Velvet Bean (Mucuna pruriens).
Flowers and fruits.
Velvet Bean - Mucuna pruriens
Mucuna pruriens is a tropical legume native to Africa and tropical Asia and widely naturalized and
cultivated. Its English common names include velvet bean, Bengal velvet bean, Florida velvet
bean, Mauritius velvet bean, Yokohama velvet bean, cowage, cowitch, lacuna bean, and Lyon
bean. The plant is notorious for the extreme itchiness it produces on contact, particularly with the young foliage and the seed
pods. It has value in agricultural and horticultural use and has a range of medicinal
The plant a tropical legume. It is an annual climbing shrub with long slender
vines that can reach over 15 m (49 ft) in length. When the plant is young, it is almost completely covered with fuzzy hairs, but when older, it is almost completely free of hairs. The leaves are tripinnate, ovate, reverse ovate, rhombus-shaped or widely
ovate, ranging in size from 20-25 cm in length and 7.5-12.5 cm in
width. The sides of the leaves are often heavily grooved and the tips are pointy. In young M. pruriens plants, both sides of the leaves have hairs. The stems of the leaflets are two to three millimeters long. Additional adjacent leaves are present and are about 5 mm (0.20
Its flowers are white, lavender
to dark purple and hang in long clusters. The flower heads take the form of axially arrayed panicles. They are 15–32 cm (5.9–12.6 in) long and have two or three, or many flowers. The accompanying leaves are about 12.5 mm (0.49 in) long, the flower stand axes are from 2.5–5 mm.
The plant also produces clusters of pods. The seed pods are about 10 cm long,
containing seeds known as Mucuna beans. The flowers, seedpods, and seeds are covered with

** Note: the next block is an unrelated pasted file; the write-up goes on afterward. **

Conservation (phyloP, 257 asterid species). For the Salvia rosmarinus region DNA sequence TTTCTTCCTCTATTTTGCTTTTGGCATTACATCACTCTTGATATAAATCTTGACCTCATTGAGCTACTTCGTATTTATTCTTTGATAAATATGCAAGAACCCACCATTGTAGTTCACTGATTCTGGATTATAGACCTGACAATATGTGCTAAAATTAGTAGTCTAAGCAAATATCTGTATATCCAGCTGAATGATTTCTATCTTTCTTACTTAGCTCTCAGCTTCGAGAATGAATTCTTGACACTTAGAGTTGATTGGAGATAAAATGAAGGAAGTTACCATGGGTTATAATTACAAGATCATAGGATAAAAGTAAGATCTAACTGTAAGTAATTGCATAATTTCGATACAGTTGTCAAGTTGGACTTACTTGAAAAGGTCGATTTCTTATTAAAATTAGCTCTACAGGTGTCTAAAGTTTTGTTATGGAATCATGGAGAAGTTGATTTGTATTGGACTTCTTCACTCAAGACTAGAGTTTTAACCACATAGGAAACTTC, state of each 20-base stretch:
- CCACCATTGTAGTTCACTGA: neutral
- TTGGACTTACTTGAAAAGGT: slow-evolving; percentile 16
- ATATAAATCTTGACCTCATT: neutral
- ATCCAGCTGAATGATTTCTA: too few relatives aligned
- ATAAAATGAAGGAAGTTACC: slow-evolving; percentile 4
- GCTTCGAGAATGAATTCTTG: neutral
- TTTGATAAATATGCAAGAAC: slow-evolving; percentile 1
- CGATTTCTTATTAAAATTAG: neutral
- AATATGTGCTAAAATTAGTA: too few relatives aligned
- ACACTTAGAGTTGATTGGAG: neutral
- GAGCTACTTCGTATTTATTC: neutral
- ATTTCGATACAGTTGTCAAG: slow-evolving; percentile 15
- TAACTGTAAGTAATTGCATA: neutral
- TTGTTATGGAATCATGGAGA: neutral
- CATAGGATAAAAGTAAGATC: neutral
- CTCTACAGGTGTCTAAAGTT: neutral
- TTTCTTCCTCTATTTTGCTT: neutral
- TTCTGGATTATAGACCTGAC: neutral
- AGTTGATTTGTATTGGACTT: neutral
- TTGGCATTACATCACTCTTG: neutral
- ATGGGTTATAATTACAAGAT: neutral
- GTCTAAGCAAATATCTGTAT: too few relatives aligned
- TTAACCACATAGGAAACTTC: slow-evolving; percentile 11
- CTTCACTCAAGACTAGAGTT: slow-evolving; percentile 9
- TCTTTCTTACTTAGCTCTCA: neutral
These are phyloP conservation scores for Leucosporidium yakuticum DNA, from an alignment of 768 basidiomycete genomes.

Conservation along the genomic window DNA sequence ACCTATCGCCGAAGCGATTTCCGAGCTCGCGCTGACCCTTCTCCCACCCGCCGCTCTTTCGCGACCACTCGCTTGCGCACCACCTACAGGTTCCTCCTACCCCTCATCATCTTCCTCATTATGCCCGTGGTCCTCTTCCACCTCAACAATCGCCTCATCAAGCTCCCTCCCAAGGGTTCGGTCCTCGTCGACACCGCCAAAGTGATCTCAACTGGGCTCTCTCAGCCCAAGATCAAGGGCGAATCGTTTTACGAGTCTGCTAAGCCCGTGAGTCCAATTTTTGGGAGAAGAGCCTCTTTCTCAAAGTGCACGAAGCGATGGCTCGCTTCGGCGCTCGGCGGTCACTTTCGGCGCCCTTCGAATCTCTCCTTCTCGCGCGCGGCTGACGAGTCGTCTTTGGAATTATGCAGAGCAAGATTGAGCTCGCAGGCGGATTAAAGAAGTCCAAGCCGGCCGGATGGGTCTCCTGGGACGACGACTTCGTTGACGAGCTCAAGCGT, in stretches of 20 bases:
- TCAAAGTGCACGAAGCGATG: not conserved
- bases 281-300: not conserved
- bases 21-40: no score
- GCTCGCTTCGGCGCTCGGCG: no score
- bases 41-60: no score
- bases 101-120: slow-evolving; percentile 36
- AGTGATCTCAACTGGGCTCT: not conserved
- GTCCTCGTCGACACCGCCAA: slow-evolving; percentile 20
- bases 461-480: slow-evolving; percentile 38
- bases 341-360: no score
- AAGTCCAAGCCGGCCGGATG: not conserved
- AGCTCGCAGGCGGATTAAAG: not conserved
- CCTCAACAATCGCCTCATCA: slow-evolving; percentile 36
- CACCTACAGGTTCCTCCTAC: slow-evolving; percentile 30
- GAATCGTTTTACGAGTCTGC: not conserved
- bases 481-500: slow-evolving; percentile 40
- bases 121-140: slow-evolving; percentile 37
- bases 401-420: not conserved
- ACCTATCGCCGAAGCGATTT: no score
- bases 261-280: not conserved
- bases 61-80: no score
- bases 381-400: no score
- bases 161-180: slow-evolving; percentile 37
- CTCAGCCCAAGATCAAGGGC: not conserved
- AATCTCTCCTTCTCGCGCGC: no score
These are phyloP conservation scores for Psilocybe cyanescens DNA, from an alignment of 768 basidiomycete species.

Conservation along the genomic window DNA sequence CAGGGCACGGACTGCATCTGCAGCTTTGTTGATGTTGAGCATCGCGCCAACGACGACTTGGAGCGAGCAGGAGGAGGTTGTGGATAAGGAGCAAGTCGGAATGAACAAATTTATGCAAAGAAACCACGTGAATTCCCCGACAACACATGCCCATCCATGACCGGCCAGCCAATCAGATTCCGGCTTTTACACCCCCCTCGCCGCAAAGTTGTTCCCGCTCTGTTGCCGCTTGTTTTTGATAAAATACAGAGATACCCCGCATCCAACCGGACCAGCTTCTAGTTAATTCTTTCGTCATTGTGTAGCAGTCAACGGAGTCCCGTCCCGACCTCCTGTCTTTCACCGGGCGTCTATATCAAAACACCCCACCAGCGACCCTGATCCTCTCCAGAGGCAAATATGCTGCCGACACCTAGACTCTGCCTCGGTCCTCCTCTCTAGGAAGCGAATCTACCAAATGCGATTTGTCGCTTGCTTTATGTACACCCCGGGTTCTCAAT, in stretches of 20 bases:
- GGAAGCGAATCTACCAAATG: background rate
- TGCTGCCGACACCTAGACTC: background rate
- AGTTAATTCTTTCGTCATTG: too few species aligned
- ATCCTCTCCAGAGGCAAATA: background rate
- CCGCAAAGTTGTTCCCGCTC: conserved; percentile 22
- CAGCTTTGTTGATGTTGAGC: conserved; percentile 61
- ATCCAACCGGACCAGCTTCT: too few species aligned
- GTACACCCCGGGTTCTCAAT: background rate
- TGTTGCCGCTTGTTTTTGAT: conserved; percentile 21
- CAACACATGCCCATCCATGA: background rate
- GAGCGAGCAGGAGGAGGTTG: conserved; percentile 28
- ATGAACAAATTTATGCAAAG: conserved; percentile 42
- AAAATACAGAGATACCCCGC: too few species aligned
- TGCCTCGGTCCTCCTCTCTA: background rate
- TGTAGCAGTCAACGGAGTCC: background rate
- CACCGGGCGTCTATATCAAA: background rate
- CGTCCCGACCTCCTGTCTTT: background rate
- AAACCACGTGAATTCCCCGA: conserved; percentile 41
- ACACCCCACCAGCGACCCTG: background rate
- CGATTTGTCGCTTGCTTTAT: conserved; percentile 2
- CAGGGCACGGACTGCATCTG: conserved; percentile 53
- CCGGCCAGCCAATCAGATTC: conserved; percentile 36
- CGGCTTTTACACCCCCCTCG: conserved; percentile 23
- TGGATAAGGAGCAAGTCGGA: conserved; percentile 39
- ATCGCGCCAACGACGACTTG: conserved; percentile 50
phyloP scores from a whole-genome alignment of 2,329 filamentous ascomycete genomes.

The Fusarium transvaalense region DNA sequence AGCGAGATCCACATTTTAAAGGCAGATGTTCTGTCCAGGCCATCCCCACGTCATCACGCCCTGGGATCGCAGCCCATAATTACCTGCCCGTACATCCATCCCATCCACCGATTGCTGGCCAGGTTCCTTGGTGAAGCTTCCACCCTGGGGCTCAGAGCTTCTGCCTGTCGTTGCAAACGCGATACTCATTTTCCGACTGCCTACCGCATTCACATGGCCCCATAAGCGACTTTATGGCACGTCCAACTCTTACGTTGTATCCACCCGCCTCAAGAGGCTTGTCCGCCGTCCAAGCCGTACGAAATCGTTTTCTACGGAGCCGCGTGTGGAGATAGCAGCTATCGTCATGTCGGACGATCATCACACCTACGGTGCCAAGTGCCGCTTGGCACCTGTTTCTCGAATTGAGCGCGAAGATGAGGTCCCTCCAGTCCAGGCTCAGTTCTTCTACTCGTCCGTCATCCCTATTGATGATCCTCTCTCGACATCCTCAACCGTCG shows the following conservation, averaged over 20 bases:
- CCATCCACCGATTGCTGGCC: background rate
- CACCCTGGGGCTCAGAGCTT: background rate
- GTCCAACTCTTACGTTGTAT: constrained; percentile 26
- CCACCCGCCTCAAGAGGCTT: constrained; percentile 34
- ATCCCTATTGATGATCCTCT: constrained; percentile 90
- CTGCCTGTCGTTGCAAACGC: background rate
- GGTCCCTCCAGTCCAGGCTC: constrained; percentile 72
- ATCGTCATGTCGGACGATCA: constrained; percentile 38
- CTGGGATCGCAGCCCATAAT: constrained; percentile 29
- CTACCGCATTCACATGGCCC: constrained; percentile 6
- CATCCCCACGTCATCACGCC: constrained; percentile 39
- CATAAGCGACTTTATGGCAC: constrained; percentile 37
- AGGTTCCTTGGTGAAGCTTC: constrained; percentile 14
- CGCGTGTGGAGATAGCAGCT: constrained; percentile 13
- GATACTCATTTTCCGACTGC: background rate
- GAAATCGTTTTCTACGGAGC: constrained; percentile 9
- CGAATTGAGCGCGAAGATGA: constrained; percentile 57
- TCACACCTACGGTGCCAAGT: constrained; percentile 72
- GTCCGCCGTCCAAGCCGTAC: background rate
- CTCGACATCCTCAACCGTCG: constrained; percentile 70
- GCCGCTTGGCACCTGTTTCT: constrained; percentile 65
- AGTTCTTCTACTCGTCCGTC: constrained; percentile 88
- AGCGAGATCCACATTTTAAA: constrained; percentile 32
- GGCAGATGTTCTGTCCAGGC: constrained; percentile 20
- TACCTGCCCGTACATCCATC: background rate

reddish-orange hairs. There are two forms of the hairs. The non-stinging hairs are
silky, while the stinging hairs, called Mucunain, produce an extremely itchy sensation when coming in contact with
them. The itch is caused by a protein known as mucunain. The species name
"pruriens" (from the Latin, "itching sensation") refers to the results to be had from contact with the seed pod
hairs. The seeds are flat and black, and when
matured, they have a glossy look to them. The dry weight of the seeds is 55–85 g (1.9–3.0
The hairs lining the seed pods contain serotonin and the protein mucunain which cause severe itching when the pods are
touched. The calyx below the flowers is also a source of itchy spicules and the stinging hairs on the outside of the seed pods are used in itching
powder. Scratching the exposed area can spread the itching to other areas
touched. Once this happens, the subject tends to scratch vigorously and uncontrollably and for this reason the local populace in northern Mozambique refer to the beans as
"mad beans" (feijoes malucos). The seed pods are known as "Devil
Beans" in Nigeria.
In Central America, velvet beans have been roasted and ground to make a coffee substitute for
decades; its goes by the common name of "nescafé" in these regions, as well as in
Brazil, for this reason. It is still grown as a food crop by the Ketchi indigenous people in
Guatemala; the bean is cooked as a vegetable.
In Indonesia, particularly Java the beans are eaten and widely known as 'Benguk'. The beans can also be fermented to form a food similar to tempe and known as Benguk tempe or
In Brazil the seed has been used internally for Parkinson's
disease, edema, impotence, intestinal gas, and worms. It is considered a
diuretic, nerve tonic, and aphrodisiac. Externally it is applied to ulcers. Velvet bean has a long history of use in Indian Ayurvedic
medicine, where it is used for worms, dysentery, diarrhea, snakebite, sexual
debility, cough, tuberculosis, impotence, rheumatic disorders, muscular pain,
sterility, gout, menstrual disorders, diabetes, and cancer. In India it is considered an
aphrodisiac, menstrual promoter, uterine stimulant, nerve tonic, diuretic, and blood
In many parts of the world Mucuna pruriens is used as an important forage, fallow and green manure crop. Since the plant is a legume, it fixes nitrogen and fertilizes